During the Tang Dynasty, the Chinese Buddhist monastics typically wore grayish-black robes, and were even colloquially referred to as Ziyi (緇衣), "those of the black robes." However, the Song Dynasty monk Zanning (919–1001 CE) writes that during the earlier Han-Wei period, the Chinese monks typically wore red robes.

According to the Dharmaguptaka Vinaya, the robes of monastics should be sewn out of no more than 18 pieces of cloth, and the cloth should be fairly heavy and coarse.


In Northwest India and Central Asia

The Gandharan Buddhist texts, the earliest Buddhist texts ever discovered, are apparently dedicated to the teachers of the Dharmaguptaka school. They tend to confirm a flourishing of the Dharmaguptaka school in northwestern India around the 1st century CE, with Gāndhārī as the canonical language, and this would explain the subsequent influence of the Dharmaguptakas in [[Wikipedia:Central Asia|Central Asia]] and then northeastern Asia. According to Buddhist scholar A.K. Warder, the Dharmaguptaka originated in Aparānta.

Scholars over the years have asserted that the Dharmaguptaka were founded by a Greek monk:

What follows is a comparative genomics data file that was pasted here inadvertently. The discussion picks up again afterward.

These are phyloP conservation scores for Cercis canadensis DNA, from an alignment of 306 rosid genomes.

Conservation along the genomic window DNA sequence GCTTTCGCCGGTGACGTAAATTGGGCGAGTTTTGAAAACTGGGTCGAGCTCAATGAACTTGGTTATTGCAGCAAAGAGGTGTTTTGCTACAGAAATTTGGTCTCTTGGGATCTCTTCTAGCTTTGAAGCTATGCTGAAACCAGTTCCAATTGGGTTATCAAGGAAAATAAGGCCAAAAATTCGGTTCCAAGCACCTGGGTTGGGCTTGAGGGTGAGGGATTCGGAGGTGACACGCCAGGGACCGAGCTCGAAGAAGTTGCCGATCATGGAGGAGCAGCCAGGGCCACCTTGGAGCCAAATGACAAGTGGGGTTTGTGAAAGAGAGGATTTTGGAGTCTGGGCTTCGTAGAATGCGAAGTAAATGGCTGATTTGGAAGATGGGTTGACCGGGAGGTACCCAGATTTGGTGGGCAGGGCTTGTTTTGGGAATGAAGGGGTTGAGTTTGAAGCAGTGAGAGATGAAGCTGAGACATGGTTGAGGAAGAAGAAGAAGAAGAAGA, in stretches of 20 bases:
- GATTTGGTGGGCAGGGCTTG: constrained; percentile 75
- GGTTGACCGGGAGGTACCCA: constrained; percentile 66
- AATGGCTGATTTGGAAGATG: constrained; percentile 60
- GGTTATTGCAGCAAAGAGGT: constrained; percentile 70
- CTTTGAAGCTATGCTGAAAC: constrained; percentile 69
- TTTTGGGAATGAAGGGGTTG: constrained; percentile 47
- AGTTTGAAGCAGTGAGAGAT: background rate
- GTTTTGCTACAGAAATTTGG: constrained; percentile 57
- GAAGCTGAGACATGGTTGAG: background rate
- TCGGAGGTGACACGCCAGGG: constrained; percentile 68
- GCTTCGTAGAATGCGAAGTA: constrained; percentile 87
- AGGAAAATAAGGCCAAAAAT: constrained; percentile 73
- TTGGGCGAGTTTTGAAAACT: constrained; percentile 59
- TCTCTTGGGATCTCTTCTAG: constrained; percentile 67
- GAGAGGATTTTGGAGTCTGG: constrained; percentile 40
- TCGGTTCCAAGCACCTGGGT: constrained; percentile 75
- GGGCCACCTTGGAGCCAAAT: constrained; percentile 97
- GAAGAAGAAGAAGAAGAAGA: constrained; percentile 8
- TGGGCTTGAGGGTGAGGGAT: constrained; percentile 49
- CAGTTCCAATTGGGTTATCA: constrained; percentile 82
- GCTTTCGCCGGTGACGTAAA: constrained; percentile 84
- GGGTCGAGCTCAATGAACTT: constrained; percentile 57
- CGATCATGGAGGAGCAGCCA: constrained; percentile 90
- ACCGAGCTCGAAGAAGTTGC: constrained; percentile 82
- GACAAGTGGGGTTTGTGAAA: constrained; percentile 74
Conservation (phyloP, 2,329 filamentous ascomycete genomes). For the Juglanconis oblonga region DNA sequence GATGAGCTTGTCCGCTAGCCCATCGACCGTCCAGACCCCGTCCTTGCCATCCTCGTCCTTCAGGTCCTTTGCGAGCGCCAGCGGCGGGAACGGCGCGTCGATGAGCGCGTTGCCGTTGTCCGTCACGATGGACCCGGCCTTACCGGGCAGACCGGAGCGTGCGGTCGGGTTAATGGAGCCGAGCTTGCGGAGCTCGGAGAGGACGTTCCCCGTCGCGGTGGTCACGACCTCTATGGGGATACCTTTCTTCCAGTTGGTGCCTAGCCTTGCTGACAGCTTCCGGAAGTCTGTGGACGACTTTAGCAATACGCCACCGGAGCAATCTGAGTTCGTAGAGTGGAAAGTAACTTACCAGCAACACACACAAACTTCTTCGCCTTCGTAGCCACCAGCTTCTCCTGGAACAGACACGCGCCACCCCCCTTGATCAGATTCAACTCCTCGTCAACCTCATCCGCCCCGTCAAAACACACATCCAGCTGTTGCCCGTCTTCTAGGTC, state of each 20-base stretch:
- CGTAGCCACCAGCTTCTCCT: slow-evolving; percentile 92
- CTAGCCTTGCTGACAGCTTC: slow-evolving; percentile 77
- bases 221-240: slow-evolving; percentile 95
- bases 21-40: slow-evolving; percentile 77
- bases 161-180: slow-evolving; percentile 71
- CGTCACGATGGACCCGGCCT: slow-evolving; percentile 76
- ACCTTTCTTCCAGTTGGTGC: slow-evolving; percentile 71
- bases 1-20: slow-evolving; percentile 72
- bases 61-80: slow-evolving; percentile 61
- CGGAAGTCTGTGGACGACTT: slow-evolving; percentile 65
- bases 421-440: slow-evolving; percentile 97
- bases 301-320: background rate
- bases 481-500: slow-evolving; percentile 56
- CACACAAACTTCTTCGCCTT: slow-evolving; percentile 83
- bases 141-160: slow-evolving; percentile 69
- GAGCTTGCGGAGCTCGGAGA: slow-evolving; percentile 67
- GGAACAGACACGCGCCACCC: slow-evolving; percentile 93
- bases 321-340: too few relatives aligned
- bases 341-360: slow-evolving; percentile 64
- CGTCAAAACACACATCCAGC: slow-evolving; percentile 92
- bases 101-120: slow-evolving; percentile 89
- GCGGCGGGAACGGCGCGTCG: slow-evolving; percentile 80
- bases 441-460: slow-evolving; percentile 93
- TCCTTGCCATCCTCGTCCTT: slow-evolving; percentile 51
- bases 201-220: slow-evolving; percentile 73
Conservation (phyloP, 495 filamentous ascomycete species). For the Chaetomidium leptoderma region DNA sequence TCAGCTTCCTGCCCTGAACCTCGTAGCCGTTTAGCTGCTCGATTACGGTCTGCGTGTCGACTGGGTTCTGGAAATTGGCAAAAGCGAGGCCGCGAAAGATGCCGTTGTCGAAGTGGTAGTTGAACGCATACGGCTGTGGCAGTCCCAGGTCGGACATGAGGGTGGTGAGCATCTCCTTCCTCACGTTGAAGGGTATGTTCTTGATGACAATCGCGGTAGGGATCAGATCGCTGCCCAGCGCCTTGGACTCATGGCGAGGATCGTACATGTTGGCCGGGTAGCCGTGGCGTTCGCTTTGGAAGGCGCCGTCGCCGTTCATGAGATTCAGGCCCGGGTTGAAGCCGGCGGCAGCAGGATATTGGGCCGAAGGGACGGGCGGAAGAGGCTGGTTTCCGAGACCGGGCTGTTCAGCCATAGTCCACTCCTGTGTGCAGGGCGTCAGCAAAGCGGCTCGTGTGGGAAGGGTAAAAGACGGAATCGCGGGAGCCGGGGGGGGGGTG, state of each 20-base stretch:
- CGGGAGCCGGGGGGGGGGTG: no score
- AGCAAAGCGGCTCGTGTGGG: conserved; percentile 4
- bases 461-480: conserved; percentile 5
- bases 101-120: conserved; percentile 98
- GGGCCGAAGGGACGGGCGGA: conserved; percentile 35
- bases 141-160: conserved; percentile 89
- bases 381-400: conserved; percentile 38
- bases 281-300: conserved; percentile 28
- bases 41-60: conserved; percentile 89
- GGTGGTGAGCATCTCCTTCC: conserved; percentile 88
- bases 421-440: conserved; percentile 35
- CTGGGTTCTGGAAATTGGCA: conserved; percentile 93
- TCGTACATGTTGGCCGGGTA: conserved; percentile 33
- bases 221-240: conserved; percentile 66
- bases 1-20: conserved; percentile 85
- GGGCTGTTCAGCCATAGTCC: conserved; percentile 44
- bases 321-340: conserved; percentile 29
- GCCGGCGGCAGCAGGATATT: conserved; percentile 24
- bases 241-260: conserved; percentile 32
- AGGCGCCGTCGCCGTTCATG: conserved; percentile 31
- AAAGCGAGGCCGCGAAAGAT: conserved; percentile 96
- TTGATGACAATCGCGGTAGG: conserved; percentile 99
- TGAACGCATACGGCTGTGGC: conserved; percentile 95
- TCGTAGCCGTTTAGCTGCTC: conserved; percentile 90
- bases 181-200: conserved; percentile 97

One of the major missionaries was Yonaka Dhammarakkhita. He was, as his name indicates, a Greek monk, native of 'Alasanda' (Alexandria). He features in the Pali tradition as a master of psychic powers as well as an expert on Abhidhamma. He went to the Greek-occupied areas in the west of India. Long ago Przyłuski, followed by Frauwallner, suggested that Dhammarakkhita be identified with the founder of the Dharmaguptaka school, since dhammarakkhita and dhammagutta have identical meaning. Since that time two pieces of evidence have come to light that make this suggestion highly plausible. One is the positive identification of very early manuscripts belonging to the Dharmaguptakas in the Gandhāra region, exactly where we expect to find Yonaka Dhammarakkhita. The second is that the phonetic rendering of his name in the Sudassanavinayavibhāsā evidently renders 'Dharmagutta' rather than 'Dhammarakkhita'.